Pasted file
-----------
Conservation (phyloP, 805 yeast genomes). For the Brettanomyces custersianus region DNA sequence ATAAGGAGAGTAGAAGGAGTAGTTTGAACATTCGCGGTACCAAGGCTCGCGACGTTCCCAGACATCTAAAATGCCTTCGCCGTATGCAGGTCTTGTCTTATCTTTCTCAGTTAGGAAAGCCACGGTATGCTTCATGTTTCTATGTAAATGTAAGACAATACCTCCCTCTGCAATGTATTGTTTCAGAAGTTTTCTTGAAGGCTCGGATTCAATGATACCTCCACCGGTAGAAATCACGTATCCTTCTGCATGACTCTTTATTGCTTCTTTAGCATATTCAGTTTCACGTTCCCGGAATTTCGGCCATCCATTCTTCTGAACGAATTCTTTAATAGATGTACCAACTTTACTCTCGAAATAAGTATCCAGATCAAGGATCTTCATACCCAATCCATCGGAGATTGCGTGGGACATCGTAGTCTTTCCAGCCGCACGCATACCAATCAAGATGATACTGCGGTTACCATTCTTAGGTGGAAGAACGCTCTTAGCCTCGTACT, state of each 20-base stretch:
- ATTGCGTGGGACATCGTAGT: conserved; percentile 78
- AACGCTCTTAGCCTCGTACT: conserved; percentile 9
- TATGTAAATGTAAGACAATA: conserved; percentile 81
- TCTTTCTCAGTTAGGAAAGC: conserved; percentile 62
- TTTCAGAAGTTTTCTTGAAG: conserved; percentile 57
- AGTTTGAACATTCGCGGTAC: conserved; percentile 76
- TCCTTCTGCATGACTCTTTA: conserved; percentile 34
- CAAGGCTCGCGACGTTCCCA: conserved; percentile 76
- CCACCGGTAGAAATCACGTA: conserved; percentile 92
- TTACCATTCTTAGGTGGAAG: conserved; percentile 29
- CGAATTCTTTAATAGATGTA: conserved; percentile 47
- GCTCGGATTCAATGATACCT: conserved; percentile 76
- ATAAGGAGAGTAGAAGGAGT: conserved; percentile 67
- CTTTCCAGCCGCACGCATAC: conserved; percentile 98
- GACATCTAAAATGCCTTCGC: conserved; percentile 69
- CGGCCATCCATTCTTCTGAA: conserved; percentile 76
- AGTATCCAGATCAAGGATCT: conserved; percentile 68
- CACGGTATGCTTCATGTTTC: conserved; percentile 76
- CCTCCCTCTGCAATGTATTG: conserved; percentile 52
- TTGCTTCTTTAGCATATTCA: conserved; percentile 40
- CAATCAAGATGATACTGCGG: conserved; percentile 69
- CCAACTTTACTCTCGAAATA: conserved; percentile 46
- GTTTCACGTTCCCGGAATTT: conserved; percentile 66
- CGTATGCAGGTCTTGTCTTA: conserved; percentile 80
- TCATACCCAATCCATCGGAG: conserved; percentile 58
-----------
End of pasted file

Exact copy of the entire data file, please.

Conservation (phyloP, 805 yeast genomes). For the Brettanomyces custersianus region DNA sequence ATAAGGAGAGTAGAAGGAGTAGTTTGAACATTCGCGGTACCAAGGCTCGCGACGTTCCCAGACATCTAAAATGCCTTCGCCGTATGCAGGTCTTGTCTTATCTTTCTCAGTTAGGAAAGCCACGGTATGCTTCATGTTTCTATGTAAATGTAAGACAATACCTCCCTCTGCAATGTATTGTTTCAGAAGTTTTCTTGAAGGCTCGGATTCAATGATACCTCCACCGGTAGAAATCACGTATCCTTCTGCATGACTCTTTATTGCTTCTTTAGCATATTCAGTTTCACGTTCCCGGAATTTCGGCCATCCATTCTTCTGAACGAATTCTTTAATAGATGTACCAACTTTACTCTCGAAATAAGTATCCAGATCAAGGATCTTCATACCCAATCCATCGGAGATTGCGTGGGACATCGTAGTCTTTCCAGCCGCACGCATACCAATCAAGATGATACTGCGGTTACCATTCTTAGGTGGAAGAACGCTCTTAGCCTCGTACT, state of each 20-base stretch:
- ATTGCGTGGGACATCGTAGT: conserved; percentile 78
- AACGCTCTTAGCCTCGTACT: conserved; percentile 9
- TATGTAAATGTAAGACAATA: conserved; percentile 81
- TCTTTCTCAGTTAGGAAAGC: conserved; percentile 62
- TTTCAGAAGTTTTCTTGAAG: conserved; percentile 57
- AGTTTGAACATTCGCGGTAC: conserved; percentile 76
- TCCTTCTGCATGACTCTTTA: conserved; percentile 34
- CAAGGCTCGCGACGTTCCCA: conserved; percentile 76
- CCACCGGTAGAAATCACGTA: conserved; percentile 92
- TTACCATTCTTAGGTGGAAG: conserved; percentile 29
- CGAATTCTTTAATAGATGTA: conserved; percentile 47
- GCTCGGATTCAATGATACCT: conserved; percentile 76
- ATAAGGAGAGTAGAAGGAGT: conserved; percentile 67
- CTTTCCAGCCGCACGCATAC: conserved; percentile 98
- GACATCTAAAATGCCTTCGC: conserved; percentile 69
- CGGCCATCCATTCTTCTGAA: conserved; percentile 76
- AGTATCCAGATCAAGGATCT: conserved; percentile 68
- CACGGTATGCTTCATGTTTC: conserved; percentile 76
- CCTCCCTCTGCAATGTATTG: conserved; percentile 52
- TTGCTTCTTTAGCATATTCA: conserved; percentile 40
- CAATCAAGATGATACTGCGG: conserved; percentile 69
- CCAACTTTACTCTCGAAATA: conserved; percentile 46
- GTTTCACGTTCCCGGAATTT: conserved; percentile 66
- CGTATGCAGGTCTTGTCTTA: conserved; percentile 80
- TCATACCCAATCCATCGGAG: conserved; percentile 58